1) The Mishna in Kelim (1:6) writes that Eretz Yisrael has greater kedusha than all other lands because bikurim, shtei ha'lechem, and the omer can only be brought from Eretz Yisrael. Why should the Mishna have seized on only these examples to illustrate kedushas ha'aretz? Why not refer to any of the mitzvos ha'teluyos ba'aretz that only apply in Eretz Yisrael?
R' Soloveitchik explains that there are 2 dinim in kedushas ha'aretz: 1) sanctity of the land itself, which creates the chiyuvim of mitzvos ha'teluyos ba'aretz; 2) sanctity of the land that is a function of it being the makom ha'mikdash.
The Mishna is speaking about kedushas ha'aretz which is a function of the land being an extension of the mikdash. Therefore, it refers only to those items which grow in the land and are brought to the mikdash as an offering.
This explains why that although the Rambam paskens that eiver ha'yarden is chayav m'd'oraysa in terumos u'maasros (Terumos 1:6, Mishne l'Melech ch 4), he paskens (Bikurim 2:1) that the chiyuv to bring bikurim from eiver ha'yarden is only derabbanan. Eiver ha'yarden has kedushas ha'aretz with respect to mitzvos ha'teluyos ba'aretz, but lacks the kedusha of being an extension of the mikdash.
Rav Wahrman in his She'eiris Yosef (vol 2 siman 26) uses this yesod to answer Tos question as to why the gemara (Baba Basra 81) needs a special derasha of "b'artzecha" to teach us that bikurim applies only in Eretz Yisrael. Why is that not implicit in its being a mitzvah ha'teluya ba'aretz? He suggests that since bikurim is connected not to the kedusha of the land in and of itself, but rather to the mikdash, therefore it does not fall under the same umbrella of the other mitzvos ha'teluyos ba'aretz and we need a new limud.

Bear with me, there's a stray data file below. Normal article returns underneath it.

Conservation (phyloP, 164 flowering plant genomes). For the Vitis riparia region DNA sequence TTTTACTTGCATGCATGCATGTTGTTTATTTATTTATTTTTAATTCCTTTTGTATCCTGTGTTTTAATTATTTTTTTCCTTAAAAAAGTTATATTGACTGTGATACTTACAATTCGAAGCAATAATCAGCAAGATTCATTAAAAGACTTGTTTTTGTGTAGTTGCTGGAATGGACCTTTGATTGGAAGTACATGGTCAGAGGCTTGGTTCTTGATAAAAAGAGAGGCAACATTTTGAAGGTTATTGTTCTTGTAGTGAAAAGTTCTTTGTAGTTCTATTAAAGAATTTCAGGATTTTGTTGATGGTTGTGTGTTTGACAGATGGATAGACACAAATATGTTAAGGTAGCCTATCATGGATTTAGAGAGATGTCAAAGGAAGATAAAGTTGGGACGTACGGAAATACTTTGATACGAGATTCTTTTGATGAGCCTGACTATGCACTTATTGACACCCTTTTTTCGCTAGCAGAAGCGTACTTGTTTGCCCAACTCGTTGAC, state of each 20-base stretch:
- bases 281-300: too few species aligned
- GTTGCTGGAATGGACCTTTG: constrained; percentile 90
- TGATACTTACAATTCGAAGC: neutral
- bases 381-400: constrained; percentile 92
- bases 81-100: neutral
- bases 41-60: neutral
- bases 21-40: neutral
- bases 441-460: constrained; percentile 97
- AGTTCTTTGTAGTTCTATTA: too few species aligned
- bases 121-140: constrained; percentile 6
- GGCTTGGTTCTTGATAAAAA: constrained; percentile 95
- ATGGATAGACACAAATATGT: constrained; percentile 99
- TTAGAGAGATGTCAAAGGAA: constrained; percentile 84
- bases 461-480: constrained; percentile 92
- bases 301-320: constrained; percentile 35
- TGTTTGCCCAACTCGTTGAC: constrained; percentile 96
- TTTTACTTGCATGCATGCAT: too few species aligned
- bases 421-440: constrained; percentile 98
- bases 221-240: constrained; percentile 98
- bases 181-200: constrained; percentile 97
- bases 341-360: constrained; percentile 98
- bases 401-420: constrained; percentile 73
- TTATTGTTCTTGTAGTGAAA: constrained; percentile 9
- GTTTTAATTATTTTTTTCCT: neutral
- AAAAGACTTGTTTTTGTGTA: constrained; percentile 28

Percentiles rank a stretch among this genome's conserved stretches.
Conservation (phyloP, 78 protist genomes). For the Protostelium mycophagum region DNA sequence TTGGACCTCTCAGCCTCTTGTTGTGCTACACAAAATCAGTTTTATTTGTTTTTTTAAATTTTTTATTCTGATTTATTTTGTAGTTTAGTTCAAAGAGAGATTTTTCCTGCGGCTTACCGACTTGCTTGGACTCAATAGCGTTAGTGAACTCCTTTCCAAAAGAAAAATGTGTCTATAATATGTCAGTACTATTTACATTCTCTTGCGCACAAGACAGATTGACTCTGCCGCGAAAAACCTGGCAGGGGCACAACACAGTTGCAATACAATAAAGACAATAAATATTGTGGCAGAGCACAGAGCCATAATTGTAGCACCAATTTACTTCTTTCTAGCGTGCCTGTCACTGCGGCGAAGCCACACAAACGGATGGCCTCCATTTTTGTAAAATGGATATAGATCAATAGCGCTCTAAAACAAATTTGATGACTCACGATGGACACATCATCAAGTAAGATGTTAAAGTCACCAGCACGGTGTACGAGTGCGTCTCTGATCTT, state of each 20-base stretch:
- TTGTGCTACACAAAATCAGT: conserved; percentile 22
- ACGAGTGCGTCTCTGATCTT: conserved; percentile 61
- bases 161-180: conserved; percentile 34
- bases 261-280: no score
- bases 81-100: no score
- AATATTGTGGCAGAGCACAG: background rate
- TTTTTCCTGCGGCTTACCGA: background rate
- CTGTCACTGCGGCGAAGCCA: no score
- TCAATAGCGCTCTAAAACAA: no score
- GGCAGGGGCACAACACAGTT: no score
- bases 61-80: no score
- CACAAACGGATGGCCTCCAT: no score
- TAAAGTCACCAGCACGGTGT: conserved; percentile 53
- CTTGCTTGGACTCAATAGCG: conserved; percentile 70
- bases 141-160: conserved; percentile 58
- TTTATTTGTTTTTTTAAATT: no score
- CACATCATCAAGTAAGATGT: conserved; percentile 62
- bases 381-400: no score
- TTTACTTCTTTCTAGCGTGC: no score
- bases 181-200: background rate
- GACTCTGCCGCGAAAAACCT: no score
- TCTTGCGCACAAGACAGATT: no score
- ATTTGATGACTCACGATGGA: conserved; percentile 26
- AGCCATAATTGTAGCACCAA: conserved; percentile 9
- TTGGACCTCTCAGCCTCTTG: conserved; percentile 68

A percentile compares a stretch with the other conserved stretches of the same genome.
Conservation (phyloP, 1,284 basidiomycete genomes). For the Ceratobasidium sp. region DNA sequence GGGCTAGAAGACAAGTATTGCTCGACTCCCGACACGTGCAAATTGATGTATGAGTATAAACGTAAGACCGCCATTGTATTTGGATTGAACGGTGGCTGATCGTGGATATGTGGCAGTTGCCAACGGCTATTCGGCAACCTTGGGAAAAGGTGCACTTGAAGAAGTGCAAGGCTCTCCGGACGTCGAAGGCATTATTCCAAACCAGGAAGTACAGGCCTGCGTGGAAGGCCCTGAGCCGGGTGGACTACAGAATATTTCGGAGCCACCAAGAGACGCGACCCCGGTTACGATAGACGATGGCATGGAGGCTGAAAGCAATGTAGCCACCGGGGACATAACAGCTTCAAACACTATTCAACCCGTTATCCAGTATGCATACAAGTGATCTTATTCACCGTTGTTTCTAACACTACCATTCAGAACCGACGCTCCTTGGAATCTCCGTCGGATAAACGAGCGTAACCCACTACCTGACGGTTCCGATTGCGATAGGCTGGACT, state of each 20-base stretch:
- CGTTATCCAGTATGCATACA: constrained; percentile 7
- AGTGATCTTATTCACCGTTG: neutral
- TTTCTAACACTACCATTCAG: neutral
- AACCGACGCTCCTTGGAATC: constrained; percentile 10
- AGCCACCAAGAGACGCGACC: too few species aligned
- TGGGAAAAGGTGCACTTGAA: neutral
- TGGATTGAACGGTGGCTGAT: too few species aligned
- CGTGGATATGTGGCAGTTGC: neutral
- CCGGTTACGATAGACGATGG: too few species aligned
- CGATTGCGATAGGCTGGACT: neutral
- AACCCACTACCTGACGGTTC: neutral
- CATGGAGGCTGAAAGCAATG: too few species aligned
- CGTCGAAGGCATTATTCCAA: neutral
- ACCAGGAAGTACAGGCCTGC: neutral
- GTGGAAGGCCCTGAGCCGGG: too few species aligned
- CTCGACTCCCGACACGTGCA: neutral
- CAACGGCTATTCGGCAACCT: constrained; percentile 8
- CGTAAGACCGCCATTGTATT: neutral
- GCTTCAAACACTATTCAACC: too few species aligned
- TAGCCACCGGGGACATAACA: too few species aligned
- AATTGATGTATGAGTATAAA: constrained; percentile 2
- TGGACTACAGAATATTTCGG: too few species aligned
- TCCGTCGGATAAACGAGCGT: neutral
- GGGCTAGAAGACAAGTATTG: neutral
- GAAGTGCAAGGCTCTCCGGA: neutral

(One wrinkle in all this is that the Rambam Shemita 4:28 paskens that shemita does not apply m'doraysa in eiver ha'yarden. Rav Wahrman works out a connection between shemita and mikdash -- ayen sham.)
"V'haya ki savo el ha'aretz..." -- "ain v'haya elah lashom simcha." Coming to Eretz Yisrael, coming to bask in the kedushas ha'aretz, is the greatest simcha, a taste of the simcha of geulah, "az yimalei sechok pinu." (Ohr haChaim). Ashrei doreinu that we have such an opportunity.
2) "...Nisativ la'ger la'yason v'la'almanah... lo avarti m'mitzvosecha v'lo shachachti." Klal Yisrael knows how to open their pocketbooks and give. There was recently a tragedy in the community where a women passed away and left a family with young children and there was immediately an effort to raise a substantial sum to help them. We all do a tremendous job of jumping in to help when people need it.
But what happens in a month? How many people will remember that family and those children? How many people will think of them in a year? In 5 years?
When the needs of the ger, yasom, or almanah are staring us in the face on yeshivaworld or some other place, it tugs at the heart strings. But that's not all the Torah wants. "V'lo shachachti!" I didn't forget about them! The empathy didn't fade away a week, a month, a year, later. It wasn't out of sight, out of mind. (based on the Mishnas Sachir)